Submitted by The Booker Prizes on Mon, 2019-07-15 17:53
The Booker is a creature that never sleeps. No sooner have the flashbulbs stopped popping on this year’s Man Booker International Prize winners, Jokha Alharthi and her translator Marilyn Booth for Celestial Bodies, than cameras and eyes turn to 2020’s incarnation. Last week the new set of judges was unveiled and, as ever, they are an eclectic bunch: the chair is Ted Hodgkinson, Head of Literature and Spoken Word at Southbank Centre, and he will be corralling with literature and translation specialist Lucie Campos; Jennifer Croft, herself a Man Booker International Prize-winning translator with Olga Tokarczuk; the writer Valeria Luiselli; and a former Man Booker Prize shortlisted novelist Jeet Thayil.
The judges bring a real mix of qualities and achievements to the task. Hodgkinson, for example, is a Middle Eastern literature specialist who has also co-edited the first anthology of Nordic short stories in English, The Dark Blue Winter Overcoat and other stories from the North. Lucie Campos, who enviably divides her time between London and Paris, speaks the small matter of six languages. As well as being a prize-winning translator, Jennifer Croft is a novelist in her own right: Homesick is due to be published in September and, for good measure, she wrote it in Spanish. The Mexican-born New Yorker Valeria Luiselli was longlisted for this year’s Women’s Prize for Fiction 2019 for Lost Children Archive, her first novel to be written in English, proof that she is an adroit stylist in more than one language. Jeet Thayil meanwhile is not just a lauded novelist but a prize-winning poet and an avant-garde musician who has collaborated with, among others, the “noise quintet” (strange musicians if they don’t generate noise) Still Dirty and the experimental trio HMT.
Sticking with the unexpected, the small independent publisher Comma Press is bringing out a book of stories, Palestine +100, in which writers imagine the place in 2048, a century after the great displacement of 1948 that occurred with the creation of the state of Israel. The book is being billed as “the first ever collection of Science Fiction from Palestine” – not a sentence many would have expected ever to read. One of the contributing writers is Mazen Maarouf, the Beirut-born but Reykjavik-domiciled novelist who was on the 2019 Man Booker International Prize longlist with Jokes for the Gunmen. The world of books is full of surprises.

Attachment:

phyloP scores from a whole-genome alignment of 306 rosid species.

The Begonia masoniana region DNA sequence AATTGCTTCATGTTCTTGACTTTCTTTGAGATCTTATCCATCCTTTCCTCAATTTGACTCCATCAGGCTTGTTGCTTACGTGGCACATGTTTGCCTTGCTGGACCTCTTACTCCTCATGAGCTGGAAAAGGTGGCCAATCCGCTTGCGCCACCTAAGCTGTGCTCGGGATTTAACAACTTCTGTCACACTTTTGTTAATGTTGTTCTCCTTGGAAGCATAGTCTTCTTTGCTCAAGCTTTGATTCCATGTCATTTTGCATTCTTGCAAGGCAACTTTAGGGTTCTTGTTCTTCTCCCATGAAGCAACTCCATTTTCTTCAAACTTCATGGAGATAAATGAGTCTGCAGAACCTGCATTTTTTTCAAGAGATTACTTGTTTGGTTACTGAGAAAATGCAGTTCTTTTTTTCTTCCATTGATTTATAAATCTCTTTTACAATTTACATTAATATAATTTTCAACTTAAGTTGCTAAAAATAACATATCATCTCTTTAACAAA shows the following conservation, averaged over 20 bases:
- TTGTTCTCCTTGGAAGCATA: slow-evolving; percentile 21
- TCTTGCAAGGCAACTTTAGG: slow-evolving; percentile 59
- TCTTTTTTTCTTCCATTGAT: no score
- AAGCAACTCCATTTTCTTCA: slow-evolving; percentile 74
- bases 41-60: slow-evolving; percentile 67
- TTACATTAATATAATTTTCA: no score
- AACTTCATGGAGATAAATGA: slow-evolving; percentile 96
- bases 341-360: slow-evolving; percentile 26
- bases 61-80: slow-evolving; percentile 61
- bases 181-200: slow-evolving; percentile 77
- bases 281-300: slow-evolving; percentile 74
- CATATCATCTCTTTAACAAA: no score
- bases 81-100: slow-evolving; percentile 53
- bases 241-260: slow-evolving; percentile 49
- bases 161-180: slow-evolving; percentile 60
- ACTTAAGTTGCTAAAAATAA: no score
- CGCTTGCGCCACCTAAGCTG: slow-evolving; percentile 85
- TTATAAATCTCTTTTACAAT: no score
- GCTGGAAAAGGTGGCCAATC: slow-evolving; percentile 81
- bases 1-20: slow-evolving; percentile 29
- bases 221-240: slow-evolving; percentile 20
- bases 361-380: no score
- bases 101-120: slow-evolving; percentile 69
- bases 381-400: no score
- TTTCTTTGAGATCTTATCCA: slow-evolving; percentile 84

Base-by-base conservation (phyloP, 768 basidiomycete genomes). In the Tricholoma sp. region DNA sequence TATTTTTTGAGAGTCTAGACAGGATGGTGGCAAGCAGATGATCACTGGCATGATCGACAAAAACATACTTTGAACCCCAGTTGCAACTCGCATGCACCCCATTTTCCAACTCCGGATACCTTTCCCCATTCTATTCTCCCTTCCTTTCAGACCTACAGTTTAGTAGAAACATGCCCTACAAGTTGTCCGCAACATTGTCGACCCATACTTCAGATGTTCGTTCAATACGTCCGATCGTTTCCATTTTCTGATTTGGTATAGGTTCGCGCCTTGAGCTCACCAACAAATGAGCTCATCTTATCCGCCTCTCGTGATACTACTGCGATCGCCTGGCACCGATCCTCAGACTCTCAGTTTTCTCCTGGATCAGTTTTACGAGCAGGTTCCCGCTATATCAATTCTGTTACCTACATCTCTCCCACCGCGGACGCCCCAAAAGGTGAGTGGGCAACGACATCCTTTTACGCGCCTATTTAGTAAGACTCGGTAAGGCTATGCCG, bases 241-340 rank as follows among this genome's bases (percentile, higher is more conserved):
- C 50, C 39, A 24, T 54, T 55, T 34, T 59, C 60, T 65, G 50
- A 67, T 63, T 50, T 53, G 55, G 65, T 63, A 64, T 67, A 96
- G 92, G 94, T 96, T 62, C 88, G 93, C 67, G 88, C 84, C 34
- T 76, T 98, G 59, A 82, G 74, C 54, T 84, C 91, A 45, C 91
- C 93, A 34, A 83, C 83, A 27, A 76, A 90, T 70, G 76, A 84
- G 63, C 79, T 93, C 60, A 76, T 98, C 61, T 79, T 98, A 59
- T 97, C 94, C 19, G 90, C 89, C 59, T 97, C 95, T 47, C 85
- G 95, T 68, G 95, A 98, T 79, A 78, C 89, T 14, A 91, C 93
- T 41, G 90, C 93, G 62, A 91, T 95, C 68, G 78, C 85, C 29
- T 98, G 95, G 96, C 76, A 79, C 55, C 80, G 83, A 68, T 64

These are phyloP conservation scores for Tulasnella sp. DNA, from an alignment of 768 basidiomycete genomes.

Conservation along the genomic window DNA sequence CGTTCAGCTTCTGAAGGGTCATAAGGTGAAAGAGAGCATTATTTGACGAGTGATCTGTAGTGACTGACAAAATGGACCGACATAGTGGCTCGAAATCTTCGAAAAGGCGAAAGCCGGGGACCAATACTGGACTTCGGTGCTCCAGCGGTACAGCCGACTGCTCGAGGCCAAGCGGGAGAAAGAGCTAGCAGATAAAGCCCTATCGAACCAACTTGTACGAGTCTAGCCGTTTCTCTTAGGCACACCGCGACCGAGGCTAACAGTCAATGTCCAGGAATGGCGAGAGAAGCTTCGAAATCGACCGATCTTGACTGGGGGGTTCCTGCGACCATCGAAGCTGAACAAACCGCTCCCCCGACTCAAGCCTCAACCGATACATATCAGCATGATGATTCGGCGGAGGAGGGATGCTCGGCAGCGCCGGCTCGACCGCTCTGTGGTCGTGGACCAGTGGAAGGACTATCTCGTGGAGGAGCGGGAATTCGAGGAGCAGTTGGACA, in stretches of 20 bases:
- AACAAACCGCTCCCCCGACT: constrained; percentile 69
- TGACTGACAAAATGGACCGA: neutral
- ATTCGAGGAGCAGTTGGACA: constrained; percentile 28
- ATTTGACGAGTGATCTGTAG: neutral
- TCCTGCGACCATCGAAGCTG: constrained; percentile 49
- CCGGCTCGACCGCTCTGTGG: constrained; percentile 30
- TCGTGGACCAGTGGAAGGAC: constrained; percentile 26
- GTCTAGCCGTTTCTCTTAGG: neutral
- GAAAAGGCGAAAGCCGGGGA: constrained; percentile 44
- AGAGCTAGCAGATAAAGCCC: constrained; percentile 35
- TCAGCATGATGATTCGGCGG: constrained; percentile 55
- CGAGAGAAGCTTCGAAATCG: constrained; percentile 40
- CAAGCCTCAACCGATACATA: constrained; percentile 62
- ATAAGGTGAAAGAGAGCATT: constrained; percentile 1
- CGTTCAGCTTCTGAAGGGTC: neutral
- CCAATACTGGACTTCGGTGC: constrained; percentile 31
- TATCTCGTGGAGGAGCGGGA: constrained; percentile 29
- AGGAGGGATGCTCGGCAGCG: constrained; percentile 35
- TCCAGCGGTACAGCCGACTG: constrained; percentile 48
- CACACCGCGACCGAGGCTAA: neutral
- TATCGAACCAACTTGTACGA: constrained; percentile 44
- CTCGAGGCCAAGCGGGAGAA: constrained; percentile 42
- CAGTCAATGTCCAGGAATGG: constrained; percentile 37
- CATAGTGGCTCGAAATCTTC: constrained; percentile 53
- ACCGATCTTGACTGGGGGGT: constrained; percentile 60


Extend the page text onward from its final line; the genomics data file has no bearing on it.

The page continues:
Of course the indecently young and indecently talented Daisy Johnson would have made it anyway but her shortlisting last year for the Man Booker Prize with Everything Under can’t but have helped Jonathan Cape to sign up the venerable – well 28-year-old – novelist on a two-book deal. The first of the books, Sisters, a story of a sibling relationship with dark psychological twists, is due for publication next year.
David Nicholls, Man Booker Prize longlisted in 2014 with Us, has a new novel out, Sweet Sorrow. A five-year gap may seem a long one but the multifaceted Nicholls has been busy, not least on his BAFTA-winning adaptation of another Man Booker Prize writer’s work, Edward St Aubyn’s trippy Melrose trilogy. The series, complete with a bravura performance from Benedict Cumberbatch, was consuming: “I had a great time working on it,” said Nicholls recently, “but it was quite a dark world to live in for five years, and I’m pleased to have come out.” One form of escape from Patrick Melrose’s drug-addled world has been turning his own Us into a BBC miniseries, and writing a film script for an adaptation of Roald Dahl’s Danny the Champion of the World.
Chigozie Obioma, Man Booker Prize shortlisted in 2015 with The Fishermen, was recently asked what effect being singled out by the prize had on his career. His answer summed up why The Booker Prizes are so important to writers, let alone publishers and readers: “It was a privilege,” said Obioma. “I have worn it as a badge of honour ever since, and I think it has opened many doors for me and my books. . . For writers like me who are engaging with a specific culture, traditions and mythologies of a country like Nigeria, a place the world cares very little about, most international media won’t be interested in the work were it not brought to their attention by a prize body like the Booker.” There’s a raison d’être if ever there were one.